Thursday, August 26, 2010

Art & Fear

Hey guys, I've been kinda busy with RECKLESS and since I can't show y'all anything yet; I'm trying not to leave the blog empty or alone. So, I thought I'd let you in on what I'm reading currently. I've actually read this book before, but I'm RE-reading it coz its just THAT GOOD!
ART & FEAR by David Bayles & Ted Orland is by far one of the most inspirational and informative books I've ever read! Its only 118 pages and yet this small book is such a SATISFYING read! What's it all about you ask? Well, in a nutshell:

"An artist's survival guide, written by and for working artists. The authors explore the way art gets made, the reasons it doesn't get made, and the nature of the difficulties that cause so many artists to give up along the way. This is a book about what it feels like to sit in your studio or classroom, at your wheel or keyboard, easel or camera, trying to do the work you need to do. It is about committing your future to your own hands, placing Free Will above predestination, choice above chance. It is about finding your own work."

Trust me when I say, if you are committed to pursuing your passion in art either professionally or even for personal reasons. You MUST read this book. It really helps you see past your excuses and get past your obstacles and helps you be the artist you want to be.

Here's an excerpt (one of my favorites):
"The sobering truth is that the disinterest of others hardly ever reflects a gulf in vision. In fact there's generally no good reason why others should care about most of any one artist's work. The function of the overwhelming majority of your artwork is simply to teach you how to make the small fraction of your artwork that soars. One of the basic and difficult lessons every artist must learn is that even the failed pieces are essential."

It sincerely made a big difference for me and improved the way I approach my art now. Go ahead and pick it up. It's a quick read, and I'll bet you'll be RE-reading it soon after you finish. Just click the link above. And enjoy!

Monday, August 23, 2010

What do you mean they're out of donuts!?

Quick sketch of the day... 5 - 10 minutes. Theme: "What do you mean, 'They're out of donuts'!?
I've been doing these quick sketches recently as little warm up exercises... I just pick any random theme and go for it.... whatever comes to mind, anything goes! Enjoy.

Sunday, August 22, 2010

Quick sketch: Procrastination...

Procrastinators Unite!... tomorrow... Just a fun quick sketch.

Wednesday, August 11, 2010

Bite Sized Tutorial: Leading Lines_1

Hey guys, I figured since I can't talk about RECKLESS much right now, I'd give a little tutorial. That way I'll be able to keep posting stuff and y'all don't have to wait too long 'til the next post.
So today's bite-sized tutorial is about composition; specifically about leading lines. Some of you may know this and some may not, either way its something I've always found really interesting and fun.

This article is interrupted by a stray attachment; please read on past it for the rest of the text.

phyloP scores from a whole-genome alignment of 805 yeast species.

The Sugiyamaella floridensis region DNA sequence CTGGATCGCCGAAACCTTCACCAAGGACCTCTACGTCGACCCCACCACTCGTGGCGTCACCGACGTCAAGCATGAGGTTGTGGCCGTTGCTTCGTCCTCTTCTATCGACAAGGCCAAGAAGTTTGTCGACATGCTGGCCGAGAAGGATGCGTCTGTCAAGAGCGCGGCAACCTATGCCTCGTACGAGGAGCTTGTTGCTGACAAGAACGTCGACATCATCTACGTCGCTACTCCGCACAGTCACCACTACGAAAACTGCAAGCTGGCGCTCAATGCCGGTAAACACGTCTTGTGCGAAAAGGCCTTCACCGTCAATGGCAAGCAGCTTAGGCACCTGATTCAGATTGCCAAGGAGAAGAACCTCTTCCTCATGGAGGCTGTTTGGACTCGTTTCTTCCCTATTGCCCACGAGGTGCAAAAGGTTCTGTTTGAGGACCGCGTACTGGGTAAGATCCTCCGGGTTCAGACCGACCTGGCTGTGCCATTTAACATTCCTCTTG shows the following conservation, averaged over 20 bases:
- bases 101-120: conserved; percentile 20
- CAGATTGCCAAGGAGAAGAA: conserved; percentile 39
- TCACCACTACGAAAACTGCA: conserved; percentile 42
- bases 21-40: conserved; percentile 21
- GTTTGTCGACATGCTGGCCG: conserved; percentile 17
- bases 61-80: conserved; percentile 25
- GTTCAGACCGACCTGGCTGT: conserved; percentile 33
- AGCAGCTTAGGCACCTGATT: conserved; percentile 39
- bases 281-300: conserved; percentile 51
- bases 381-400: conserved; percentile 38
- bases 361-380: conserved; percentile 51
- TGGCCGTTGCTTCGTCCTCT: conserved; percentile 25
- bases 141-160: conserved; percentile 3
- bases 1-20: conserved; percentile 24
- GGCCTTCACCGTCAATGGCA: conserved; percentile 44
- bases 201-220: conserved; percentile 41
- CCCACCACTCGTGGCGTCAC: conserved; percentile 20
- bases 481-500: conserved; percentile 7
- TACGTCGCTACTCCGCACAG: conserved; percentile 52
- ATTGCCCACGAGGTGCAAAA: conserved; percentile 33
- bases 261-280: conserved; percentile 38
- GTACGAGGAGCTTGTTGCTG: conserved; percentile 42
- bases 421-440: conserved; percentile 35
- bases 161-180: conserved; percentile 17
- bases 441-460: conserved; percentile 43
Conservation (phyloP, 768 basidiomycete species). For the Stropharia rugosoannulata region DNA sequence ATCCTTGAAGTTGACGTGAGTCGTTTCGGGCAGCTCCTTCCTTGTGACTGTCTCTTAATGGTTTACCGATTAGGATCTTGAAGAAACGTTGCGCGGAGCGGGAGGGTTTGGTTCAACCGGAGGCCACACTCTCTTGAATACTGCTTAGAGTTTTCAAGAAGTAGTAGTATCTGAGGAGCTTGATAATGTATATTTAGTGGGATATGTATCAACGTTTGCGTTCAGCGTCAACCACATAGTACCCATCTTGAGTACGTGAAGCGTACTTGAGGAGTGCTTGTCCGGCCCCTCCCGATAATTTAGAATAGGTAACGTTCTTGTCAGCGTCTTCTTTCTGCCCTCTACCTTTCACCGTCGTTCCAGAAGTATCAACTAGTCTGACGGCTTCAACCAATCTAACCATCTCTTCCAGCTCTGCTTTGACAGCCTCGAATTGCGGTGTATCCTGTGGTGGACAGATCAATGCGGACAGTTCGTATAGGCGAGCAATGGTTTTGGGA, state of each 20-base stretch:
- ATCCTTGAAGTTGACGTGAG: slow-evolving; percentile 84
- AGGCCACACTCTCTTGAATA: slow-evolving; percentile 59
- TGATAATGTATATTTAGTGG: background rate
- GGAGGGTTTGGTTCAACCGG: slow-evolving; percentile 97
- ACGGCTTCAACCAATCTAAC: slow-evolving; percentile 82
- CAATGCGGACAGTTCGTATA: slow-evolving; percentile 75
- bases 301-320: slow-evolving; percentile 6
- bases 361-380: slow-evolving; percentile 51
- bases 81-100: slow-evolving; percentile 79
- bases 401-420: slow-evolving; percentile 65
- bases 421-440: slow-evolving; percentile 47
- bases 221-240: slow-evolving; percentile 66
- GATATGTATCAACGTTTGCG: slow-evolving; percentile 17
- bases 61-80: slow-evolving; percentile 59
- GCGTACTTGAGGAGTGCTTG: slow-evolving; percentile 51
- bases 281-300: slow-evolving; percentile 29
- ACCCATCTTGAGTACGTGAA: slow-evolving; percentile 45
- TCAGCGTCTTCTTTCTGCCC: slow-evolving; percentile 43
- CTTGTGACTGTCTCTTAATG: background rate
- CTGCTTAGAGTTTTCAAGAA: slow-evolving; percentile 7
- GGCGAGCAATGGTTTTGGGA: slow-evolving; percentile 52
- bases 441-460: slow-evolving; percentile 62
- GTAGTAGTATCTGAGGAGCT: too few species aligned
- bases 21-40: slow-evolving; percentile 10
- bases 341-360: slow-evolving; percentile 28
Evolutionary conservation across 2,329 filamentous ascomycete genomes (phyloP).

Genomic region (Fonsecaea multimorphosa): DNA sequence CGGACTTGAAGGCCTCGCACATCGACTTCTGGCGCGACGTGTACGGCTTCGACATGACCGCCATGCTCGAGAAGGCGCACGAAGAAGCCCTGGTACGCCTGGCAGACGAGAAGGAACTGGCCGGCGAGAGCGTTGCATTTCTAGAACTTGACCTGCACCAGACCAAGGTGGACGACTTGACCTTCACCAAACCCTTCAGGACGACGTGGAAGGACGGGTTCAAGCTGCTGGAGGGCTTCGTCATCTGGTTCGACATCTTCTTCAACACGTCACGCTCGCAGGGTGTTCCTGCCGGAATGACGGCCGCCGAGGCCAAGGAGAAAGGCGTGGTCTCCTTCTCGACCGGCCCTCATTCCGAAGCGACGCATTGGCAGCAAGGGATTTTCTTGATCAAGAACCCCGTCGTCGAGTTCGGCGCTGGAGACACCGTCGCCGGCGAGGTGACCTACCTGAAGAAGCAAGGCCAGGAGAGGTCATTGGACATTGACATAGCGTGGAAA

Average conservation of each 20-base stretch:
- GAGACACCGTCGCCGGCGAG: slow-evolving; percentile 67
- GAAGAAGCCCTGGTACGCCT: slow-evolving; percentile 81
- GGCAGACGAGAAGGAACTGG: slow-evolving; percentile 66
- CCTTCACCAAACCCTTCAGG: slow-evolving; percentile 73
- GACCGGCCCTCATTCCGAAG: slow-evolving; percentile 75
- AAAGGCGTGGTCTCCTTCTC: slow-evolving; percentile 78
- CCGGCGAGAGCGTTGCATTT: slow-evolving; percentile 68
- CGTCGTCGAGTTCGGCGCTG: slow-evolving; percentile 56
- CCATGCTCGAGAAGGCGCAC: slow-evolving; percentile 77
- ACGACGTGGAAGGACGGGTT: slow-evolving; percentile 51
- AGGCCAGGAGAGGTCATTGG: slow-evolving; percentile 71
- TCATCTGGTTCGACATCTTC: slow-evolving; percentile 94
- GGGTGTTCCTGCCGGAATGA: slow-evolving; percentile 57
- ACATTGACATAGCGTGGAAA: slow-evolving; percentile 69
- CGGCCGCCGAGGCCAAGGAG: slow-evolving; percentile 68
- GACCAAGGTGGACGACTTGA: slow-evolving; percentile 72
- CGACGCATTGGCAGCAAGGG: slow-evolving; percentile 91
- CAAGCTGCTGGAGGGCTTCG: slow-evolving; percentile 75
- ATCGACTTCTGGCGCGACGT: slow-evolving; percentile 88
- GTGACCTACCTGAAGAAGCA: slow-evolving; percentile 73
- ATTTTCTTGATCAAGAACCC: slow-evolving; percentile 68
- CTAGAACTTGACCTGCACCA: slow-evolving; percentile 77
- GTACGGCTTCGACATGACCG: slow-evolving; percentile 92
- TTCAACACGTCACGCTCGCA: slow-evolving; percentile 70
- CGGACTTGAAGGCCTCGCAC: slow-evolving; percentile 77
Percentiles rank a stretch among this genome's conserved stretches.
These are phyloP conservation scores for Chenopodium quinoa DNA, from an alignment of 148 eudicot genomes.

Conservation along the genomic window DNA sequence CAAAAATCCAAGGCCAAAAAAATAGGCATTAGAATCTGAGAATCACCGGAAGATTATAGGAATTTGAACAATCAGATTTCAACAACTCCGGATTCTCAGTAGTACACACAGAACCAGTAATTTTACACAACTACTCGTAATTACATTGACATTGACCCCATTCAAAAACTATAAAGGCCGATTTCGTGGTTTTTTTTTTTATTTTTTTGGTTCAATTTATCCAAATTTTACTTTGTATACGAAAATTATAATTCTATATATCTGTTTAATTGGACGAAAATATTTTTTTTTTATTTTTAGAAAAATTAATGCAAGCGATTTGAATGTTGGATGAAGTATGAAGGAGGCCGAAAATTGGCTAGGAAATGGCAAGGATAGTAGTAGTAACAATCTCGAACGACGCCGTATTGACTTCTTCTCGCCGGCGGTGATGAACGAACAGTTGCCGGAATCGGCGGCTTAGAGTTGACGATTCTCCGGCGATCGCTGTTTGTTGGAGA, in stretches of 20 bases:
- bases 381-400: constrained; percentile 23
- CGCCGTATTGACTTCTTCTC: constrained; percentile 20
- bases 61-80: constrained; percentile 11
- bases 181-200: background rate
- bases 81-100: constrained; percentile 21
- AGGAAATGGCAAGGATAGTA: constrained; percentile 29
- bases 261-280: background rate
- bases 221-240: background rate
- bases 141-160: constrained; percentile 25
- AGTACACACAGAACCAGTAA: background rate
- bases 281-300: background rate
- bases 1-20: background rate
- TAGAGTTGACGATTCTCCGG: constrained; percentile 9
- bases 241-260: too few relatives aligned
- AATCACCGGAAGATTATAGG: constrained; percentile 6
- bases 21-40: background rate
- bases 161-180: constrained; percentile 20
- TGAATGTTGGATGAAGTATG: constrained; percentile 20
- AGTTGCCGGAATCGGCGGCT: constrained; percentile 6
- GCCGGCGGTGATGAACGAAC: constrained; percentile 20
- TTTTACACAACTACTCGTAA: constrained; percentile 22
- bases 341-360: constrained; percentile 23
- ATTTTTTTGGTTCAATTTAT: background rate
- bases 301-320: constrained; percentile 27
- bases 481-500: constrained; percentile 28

So here we go: Leading lines are used a lot in most strong compositions. Whether its on film, animation, or comic books. Learning how to use them will make a world of difference.

Below are 3 examples (Screen shots from the AMC show: Breaking Bad). The first is a wide/long shot of the protagonist in a desert. Natural landscapes are easy to use for leading lines if you just use a little creativity, but in this case when the camera is looking down on our protagonist who is feeling helpless they chose to use the RV to lead your eye to our protagonist.
The next shot is a medium shot of our protagonist. Notice how the lines of the desk and ceiling and window direct your attention to our protagonist; he's not in the middle of the shot but just a little off center to make the composition interesting.
The last shot is a close up of our protagonist. You can see how the natural landscape is used here to lead your eye straight to the gun and our protagonist. Some of these leading lines are obvious and others more subtle, but either way they work. Next time you sit down to watch a movie or a tv show, grab your sketchbook and turn off the sound. Pay attention to the composition of the shots and how leading lines are used in all different types of shots. I mention turning off the sound because you can focus better, without being distracted by the show and if you're watching Breaking Bad, then you'll get sucked into it because its a GREAT SHOW with amazing character development and as you can see, great shot compositions.
Well, that's all for now, I hope that was helpful and I recommend you practice sketching shot compositions while watching TV. (All Breaking Bad screen shots are used strictly for educational and study purposes.)

Monday, August 2, 2010


Hey guys, I've been busy working on RECKLESS and I"m making progress & having a blast. I'll share more RECKLESS artwork and thoughts whenever I can, but for now, enjoy this warm up caricature of yours truly!